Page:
What is a mission-driven business?
The recent USA Today article on carbon offsets reminded me how many people are still unfamiliar with the concept of a mission-driven business. We’re proud of our business model at TerraPass, and it occurs to me that our audience has grown so much recently that it’s a good time to reintroduce ourselves and let people know what we stand for.
First some background and definitions.
A mission-driven business is an organization for which the pursuit of growth and revenue naturally produces mission-related benefits. In the case of TerraPass, the relationship is easy to see. The more people we are able to reach and engage, the more awareness of climate change we can build. The more TerraPasses we sell, the more carbon we are able to reduce. The more partnerships we develop, the better we are able to introduce our positive environmental message to large corporations and their customers.
Mission-driven businesses are a subset of social enterprises, an idea that has been around for about 20 years in academic and non-profit circles, and is now capturing the interest of a more mainstream audience. Muhammad Yunus’ Grameen Bank earned a Nobel Peace Prize last year. The bank, which has distributed almost 7 million micro-loans to poor women in the developing world, has been profitable for 27 of the past 30 years.
All social enterprises generate funding from the delivery of a product or service in exchange for money. In contrast to traditional non-profit structures dependent on yearly grants, social enterprises attempt to sustain themselves by delivering goods and services and supporting themselves with the revenue.
For example, after a 100 years of futile attempts to bring Western water engineering tools to Africa, social entrepreneurs created a product that successfully brought new thinking to water: a simple and affordable roundabout-powered pump that irrigates crops and doubles a farmer’s income. The farmer pays for these pumps, not a grant maker.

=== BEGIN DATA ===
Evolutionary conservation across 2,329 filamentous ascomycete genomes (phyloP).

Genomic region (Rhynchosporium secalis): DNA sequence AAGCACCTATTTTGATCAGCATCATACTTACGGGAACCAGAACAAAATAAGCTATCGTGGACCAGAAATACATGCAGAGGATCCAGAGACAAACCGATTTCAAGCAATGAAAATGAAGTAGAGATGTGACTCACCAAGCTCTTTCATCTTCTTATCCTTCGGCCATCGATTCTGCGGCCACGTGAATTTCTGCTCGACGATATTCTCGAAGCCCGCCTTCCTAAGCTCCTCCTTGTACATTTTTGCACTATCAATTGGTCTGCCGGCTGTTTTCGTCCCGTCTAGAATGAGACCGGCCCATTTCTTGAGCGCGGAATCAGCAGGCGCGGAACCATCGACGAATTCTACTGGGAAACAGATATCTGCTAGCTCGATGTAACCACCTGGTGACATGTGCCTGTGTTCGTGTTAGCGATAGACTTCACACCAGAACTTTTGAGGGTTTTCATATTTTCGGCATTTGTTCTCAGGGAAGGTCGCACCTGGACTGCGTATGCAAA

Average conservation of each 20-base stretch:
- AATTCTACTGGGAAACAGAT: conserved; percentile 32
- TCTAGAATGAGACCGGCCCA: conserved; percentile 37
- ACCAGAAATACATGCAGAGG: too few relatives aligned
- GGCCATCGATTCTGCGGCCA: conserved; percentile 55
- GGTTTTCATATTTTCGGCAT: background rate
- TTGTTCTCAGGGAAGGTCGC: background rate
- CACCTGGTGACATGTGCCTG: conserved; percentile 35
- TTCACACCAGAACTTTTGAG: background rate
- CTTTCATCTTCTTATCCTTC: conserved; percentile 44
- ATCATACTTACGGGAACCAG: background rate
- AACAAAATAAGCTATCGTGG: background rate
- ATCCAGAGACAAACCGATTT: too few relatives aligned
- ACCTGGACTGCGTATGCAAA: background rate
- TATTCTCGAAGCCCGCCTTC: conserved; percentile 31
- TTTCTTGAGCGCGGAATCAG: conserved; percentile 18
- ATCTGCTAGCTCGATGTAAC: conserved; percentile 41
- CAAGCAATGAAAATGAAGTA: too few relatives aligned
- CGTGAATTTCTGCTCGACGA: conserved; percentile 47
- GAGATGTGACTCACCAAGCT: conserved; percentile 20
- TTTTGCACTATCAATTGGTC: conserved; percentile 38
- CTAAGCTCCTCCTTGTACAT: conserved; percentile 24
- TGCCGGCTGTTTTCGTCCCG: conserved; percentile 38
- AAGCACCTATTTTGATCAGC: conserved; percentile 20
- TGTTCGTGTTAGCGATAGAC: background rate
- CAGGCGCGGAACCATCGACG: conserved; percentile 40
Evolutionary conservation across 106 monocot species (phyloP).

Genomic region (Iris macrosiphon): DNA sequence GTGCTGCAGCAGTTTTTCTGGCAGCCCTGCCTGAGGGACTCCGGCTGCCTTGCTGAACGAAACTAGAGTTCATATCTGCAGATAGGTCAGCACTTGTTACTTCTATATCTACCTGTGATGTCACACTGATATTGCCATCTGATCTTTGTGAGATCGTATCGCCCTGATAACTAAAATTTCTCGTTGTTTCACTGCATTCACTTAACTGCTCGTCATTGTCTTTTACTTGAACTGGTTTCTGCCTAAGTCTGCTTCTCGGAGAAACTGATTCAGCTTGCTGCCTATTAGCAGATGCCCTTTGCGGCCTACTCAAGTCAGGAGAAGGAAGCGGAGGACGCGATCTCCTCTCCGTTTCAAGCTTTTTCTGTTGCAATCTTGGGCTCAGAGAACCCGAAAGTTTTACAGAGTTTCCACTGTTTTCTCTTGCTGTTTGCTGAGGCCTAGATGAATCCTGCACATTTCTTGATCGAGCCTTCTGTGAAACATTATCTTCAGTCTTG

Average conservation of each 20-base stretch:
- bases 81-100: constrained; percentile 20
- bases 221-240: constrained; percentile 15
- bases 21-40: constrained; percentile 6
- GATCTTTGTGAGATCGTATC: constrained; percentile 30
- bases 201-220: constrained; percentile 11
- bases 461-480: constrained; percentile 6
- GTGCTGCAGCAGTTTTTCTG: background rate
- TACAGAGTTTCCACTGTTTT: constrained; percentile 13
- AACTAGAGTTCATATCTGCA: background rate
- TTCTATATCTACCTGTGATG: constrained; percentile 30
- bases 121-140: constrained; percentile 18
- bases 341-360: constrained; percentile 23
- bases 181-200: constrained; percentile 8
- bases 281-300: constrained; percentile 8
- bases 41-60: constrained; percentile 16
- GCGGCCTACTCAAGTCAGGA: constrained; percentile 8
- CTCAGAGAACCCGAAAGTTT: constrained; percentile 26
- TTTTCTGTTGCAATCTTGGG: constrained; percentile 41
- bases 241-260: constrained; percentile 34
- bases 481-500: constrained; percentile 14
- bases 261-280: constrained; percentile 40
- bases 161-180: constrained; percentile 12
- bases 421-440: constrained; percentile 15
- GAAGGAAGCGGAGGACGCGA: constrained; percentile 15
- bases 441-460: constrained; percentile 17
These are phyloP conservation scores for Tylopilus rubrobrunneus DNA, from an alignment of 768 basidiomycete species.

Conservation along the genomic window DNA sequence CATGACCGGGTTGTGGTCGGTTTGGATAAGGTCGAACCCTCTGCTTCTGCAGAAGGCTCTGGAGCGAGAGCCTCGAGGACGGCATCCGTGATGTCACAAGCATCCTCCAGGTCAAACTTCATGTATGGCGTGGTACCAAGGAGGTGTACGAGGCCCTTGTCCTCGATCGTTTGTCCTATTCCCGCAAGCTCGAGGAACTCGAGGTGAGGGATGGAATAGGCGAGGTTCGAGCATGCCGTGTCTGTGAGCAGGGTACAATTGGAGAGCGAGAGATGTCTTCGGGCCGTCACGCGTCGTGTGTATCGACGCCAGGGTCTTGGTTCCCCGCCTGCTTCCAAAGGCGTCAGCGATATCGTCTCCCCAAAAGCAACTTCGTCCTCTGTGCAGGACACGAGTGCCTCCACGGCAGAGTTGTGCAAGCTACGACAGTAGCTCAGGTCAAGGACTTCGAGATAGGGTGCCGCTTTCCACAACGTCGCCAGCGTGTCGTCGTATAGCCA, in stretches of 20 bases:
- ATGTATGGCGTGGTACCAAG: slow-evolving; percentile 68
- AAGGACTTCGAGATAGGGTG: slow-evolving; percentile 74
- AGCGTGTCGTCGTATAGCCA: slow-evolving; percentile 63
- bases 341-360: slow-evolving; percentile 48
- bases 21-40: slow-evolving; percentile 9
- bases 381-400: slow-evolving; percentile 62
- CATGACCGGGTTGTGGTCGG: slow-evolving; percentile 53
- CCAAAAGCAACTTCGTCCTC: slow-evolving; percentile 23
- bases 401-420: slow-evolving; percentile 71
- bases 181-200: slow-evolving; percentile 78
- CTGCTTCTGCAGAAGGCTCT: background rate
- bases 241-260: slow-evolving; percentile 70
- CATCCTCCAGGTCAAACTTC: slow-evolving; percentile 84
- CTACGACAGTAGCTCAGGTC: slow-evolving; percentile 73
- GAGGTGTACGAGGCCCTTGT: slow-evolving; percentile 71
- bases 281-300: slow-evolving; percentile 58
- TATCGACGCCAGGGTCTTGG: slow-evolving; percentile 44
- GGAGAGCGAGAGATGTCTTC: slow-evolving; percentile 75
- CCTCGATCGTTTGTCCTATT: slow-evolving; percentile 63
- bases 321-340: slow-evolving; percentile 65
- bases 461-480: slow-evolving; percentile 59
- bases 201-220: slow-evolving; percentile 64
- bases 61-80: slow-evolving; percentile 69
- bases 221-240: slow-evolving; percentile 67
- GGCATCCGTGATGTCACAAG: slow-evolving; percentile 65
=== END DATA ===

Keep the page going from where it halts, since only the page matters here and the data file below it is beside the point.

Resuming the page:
For many social entrepreneurs selling in the developing world, success requires using unconventional thinking to break through price barriers. The Grameen Bank issues $2 loans that use social rather than legal enforcement to ensure repayment. Others have sold simple spreadsheet-based optimization software for grain mills.
For U.S.-based social entrepreneurs, the challenge may be convincing customers to see the value in fair trade goods, or to put up their own money for micro-loans, or to purchase carbon offsets that they don’t have to.
Carbon offsets and Consumer Packaged Good
Mission-driven businesses must solve a real customer need. In some cases, the benefits are fairly easy to communicate. People who buy fair-trade coffee are already in the market for a cup of coffee. The slight premium for the fair-trade version is small compared to the total price being paid, and some consumers are happy to take the opportunity to promote social equity.
For TerraPass, the challenge is the intangibility of carbon offsets. We’ve attempted to solve this by turning our offsets into a product that you can see, feel, and measure. Everything we sell comes with something tangible that helps you say, “I’m doing my bit.” Every TerraPass is marked with a verified quanity of CO2 reductions. TerraPass is not a donation. Rather, it is a measured quantity of CO2 reductions. The physical product helps communicate that to the purchaser.
By turning these positive social benefits into tangible products, both TerraPass and fair trade vendors (such as the folks at World of Good) can sell a product that pleases the customer and pushes forward a social mission.
Why overhead ratios are overrated